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Dearest Martha,

 

It is mid-morning right now and I’m on the train to New York. It’s been less than a week since I last said goodbye to you, but it did not feel like a proper goodbye. Perhaps it never will. I am writing this because I feel restless—it’s so quiet without you. I had not realized how much of my life I shared with you until I couldn’t anymore. There are so many words…yet not enough to know how to speak to you. It’s rather foolish, don’t you think? I’ve never been more anxious attempting to speak to you than I am now when I know you cannot possibly respond to me. Maybe it’s because anything I say now will remain with me, without a laugh or even a nod from you. I imagine you sitting here with me, on our way to begin again—a new life elsewhere. You were always so determined, even back in college. I like to believe that I’ve learned to be a little bit more determined, a little less frightened, because of you.

I think I understand your reservations about my marrying Joe now. I suppose, beyond everything, you were afraid that things would change. I kept telling you it wouldn’t but…I suppose you were right. It would have changed. And now I know what it feels like to be uncertain because I cannot count on my best friend to be beside me as I walk through life. I wish you had given me timeThere are so many things I wish I could have told you, talked through with you, reassured you of. I’ll try to write it all down here. Perhaps when we meet again, I’ll get to read it to you.  

Emily Dickinson was right. I scarcely know where to begin, but love is always a safe place. And I do love you, Martha. Oh, how I love you. The past months have been dreadfully confusing and overwhelming. I don’t think I could have survived it with anyone else but you. I only wish I had been able to give you the same strength. We never needed to be like anyone else to be able to brave through any storm. We only needed to be us.

Don’t you remember the first time we met? We both sat at the back of the room in Professor Lightman’s American Literature class. I was still quite flustered from running from my chemistry professor and you asked me if I was alright. It was the first week of class and Professor Lightman caught us talking, and she made you recite the poem that we had been tasked to read beforehand. I opened my book to the correct page, and you only looked at the title before you grinned, stood up, and began reciting it from memory. I remember being amazed by you; I knew I could not have done that. You always loved poetry, and, as luck would have it, you loved Emily Dickinson even more. Truly, nothing bonds two people more than shared trouble.

And we’ve had our share of trouble, haven’t we, Martha? Nothing could have broken us or made me think any less of you. For eleven years, you were always the first person I’d tell when anything happened. And look at me now, attempting to speak to you, to transcend this life to the next, just to tell you that I’ve just lost my best friend. And I don’t know how to Oh, Martha, please forgive my tears. I just keep on thinking that if anyone could console me over a loss, it would have been you. You would have known exactly what to do. Maybe you’d cook Coq au Vin for me because you knew it’s my favorite. I remember when you went out to buy a cookbook just to make that for me the first time Joe and I had a fight and I had been too upset to remember to eat dinner. I think I might have taken for granted how well you cared for me. Martha, why’d you go?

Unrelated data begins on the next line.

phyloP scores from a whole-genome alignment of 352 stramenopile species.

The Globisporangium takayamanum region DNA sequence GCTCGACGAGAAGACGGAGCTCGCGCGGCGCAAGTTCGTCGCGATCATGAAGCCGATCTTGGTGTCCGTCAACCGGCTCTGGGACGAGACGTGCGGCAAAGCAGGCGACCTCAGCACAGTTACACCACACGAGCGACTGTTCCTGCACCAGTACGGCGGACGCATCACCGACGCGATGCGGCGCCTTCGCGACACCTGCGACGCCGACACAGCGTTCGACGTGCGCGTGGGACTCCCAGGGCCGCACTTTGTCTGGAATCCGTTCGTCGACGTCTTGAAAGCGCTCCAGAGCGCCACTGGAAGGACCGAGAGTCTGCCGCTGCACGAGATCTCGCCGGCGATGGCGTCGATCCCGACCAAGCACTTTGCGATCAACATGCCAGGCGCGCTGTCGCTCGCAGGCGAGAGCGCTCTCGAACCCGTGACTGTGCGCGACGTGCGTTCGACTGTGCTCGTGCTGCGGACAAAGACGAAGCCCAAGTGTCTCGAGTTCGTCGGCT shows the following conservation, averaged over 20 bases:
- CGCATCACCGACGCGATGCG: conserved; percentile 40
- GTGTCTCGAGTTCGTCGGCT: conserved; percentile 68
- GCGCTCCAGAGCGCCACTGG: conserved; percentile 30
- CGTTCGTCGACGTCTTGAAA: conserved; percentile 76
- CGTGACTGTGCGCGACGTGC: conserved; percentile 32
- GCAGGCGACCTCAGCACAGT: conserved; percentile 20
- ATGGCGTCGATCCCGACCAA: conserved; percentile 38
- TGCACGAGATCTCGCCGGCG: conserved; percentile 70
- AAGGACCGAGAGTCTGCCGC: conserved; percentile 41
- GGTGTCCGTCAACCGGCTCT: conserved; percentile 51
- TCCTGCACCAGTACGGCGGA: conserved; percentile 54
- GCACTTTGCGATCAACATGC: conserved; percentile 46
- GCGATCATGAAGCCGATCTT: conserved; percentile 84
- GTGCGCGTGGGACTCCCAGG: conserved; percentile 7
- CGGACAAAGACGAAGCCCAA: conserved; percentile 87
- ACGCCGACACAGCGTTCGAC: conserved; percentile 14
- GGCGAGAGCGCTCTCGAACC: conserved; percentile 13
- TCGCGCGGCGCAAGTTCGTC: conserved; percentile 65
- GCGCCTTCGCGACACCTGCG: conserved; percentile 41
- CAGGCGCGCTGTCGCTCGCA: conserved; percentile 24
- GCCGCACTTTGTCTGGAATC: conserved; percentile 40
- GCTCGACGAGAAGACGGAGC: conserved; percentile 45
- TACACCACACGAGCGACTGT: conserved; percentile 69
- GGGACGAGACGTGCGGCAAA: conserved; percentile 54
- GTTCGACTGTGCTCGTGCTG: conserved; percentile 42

I think I’ve lost my words again, Martha. If you were in front of me, you’d know exactly what I meant without my having to say too much. Oh, this is far too difficult! Damn you, Martha. Damn you for leaving. Damn you for promising to talk about going away in the morning. Damn you for not sitting here with me, fulfilling your promise. Oh, God help me! Look what you’ve made me do—I’m a silly woman crying alone on a train. You did not even let me hold you that last day. You said you couldn’t bear to be touched by me, but could you not have given your dear best friend a farewell hug at least? Everyone who mocked and ridiculed us be damned! It’s their fault, Martha, isn’t it? They confused you and they took you away from me. Nothing was ever supposed to be able to take us away from each other. Not marriage, not slander, not anything. Don’t you remember when we first dreamed of our school? How we turned that old house into the school we had sketched on the back of my chemistry notebook? How we cleaned the entire house, painted it ourselves even if it was terribly un-ladylike? We were so proud of ourselves we even treated ourselves to an entire bottle of wine! You had been quite drunk, and you started dancing by yourself in the middle of the foyer, and I laughed so much that night it hurt. And I was so sure that there would be so many more moments, if not entire nights, like that with you. We were bringing our dream to life! We were supposed to be a pair of old women who could barely hear each other as we rocked on our chairs someday. You were going to be the godmother of my first child, and the next probably. I would not have trusted my child with anyone else more. Marriage and children…it’s funny how far away from that I am now.